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  • 1. Addressing the Gap Reading Interventions for Struggling Grade Three & Four Students
  • 2. Introduction
    • Evidence of decline in reading achievement for some children around the age of 9-10
        • few specialised interventions in place to address this systemic failure
        • beyond Reading Recovery, these children face a lonely battle to succeed.
    • There were attempts by committed teachers to personalise learning through focussed and targeted differentiation within their classrooms.
    • Future data will provide further evidence as to whether this mainstream approach is able to effectively meet the needs of at risk students.
  • 3. What are these students like?
    • They are:
    • a diverse group
    • the majority are boys
    • disengaged
    • disruptive
    • lack self-management strategies
    • have low self efficacy
    • have trouble with text books
    • have trouble understanding in what is involved in tasks
    • feel distrustful of teachers
    • have a dependence on decoding
    • high absenteeism
    • passive processes
    • lack initiative
  • 4. Fluent Vs Impaired Readers
    • Left FMRI shows fluent reader: occipito-temporal region is activated, responsible for visual processing
    • Right MRI shows dyslexic reader: more sounding out in Brocas area in frontal lobe
    Engaging Struggling Readers See Powerpoint Engaging Struggling Readers
  • 5. Overview
    • Without effective, specialised help, they are doomed
    • to school failure, illiteracy and severely limited life
    • chances. (Clay, M.M., and Tuck, B. 1991)
    • Our project
      • is based on the philosophy that all children can learn given the right conditions.
      • seeks to address the needs of hardest to teach students by linking effective teaching pedagogy with an understanding of the precise difficulties experienced during their struggle to be competent readers.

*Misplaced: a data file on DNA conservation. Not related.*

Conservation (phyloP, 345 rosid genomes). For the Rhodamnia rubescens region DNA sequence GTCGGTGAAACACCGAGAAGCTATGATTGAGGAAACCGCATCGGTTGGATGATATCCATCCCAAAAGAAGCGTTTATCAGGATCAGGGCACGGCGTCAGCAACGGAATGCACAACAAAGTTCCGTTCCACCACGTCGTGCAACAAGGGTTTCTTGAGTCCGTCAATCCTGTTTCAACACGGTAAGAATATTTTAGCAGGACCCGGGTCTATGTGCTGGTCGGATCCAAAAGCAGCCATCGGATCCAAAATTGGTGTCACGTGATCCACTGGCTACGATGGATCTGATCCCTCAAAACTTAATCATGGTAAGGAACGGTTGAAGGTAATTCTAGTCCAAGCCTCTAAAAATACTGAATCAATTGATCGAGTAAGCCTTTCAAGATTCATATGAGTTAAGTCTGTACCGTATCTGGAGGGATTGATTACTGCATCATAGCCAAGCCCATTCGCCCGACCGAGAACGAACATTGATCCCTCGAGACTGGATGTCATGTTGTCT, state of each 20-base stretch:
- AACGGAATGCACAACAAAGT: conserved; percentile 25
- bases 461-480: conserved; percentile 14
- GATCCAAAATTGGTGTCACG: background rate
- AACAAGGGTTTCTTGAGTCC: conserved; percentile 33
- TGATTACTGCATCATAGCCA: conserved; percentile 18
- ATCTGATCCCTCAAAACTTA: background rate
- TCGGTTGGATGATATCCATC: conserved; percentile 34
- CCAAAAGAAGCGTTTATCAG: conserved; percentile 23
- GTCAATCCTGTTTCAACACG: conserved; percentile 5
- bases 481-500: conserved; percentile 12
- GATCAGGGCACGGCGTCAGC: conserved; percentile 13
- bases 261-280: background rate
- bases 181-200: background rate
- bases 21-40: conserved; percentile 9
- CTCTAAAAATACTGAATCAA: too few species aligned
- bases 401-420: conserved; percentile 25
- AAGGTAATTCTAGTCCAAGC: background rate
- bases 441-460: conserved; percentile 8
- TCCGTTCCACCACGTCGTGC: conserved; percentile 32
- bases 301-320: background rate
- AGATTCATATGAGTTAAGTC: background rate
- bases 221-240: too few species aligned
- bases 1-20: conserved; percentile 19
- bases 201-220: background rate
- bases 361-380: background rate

• believes that the challenges of bringing about successful outcomes for these children is achievable and critical.
      • Challenges the system to invest knowledge and resources through deeper recognition of the problem
  • 6. Acknowledgments
    • Strengths
    • the commitment and collaboration of the team
    • the generosity of the schools and colleagues we visited.
    • access TPL (Teacher Professional Leave) which made our combined efforts possible
    • We also thank our own schools and students for allowing us to be absent for the duration of our study.
  • 7. Thanks
    • Schools visited:
    • Woodend -Andy Kozack and Bev Saddler
    • New Gisborne Suzanne Cooke and Jill Plumber
    • Our Lady of the Rosary Kyneton Anne
    • Mildura South - Marie Therese OLeary
    • Irymple South - Robyn Gallagher
    • Red Cliffs East Kim Ryan
    • Nichols Point Jo McQuinn
    • Holy Rosary Heathcote-Melanie
    • Heathcote-Michael Saunders
    • Spring Gully Ann Rochford
    • Camp Hill Jill Scobie and Sue Prentice
    • Tasmania-Louise Anders
    • Speech Therapist: Christine Sertori
    • SRA Rep: Di Mcpherson
    • Lioncrest Rep: Liz
    • Corrective Reading Tutor : Genevieve Hosking
    • Regional Officers
    • Sue Hinton
    • Helen Bandrowski (Catholic Education))
    • Pam Toose
    • Peter Nicolson
    • Anne Smith
    • Anne Baird
    • John Walsh
    • Rob Sbaglia
    • Philip Holmes-Smith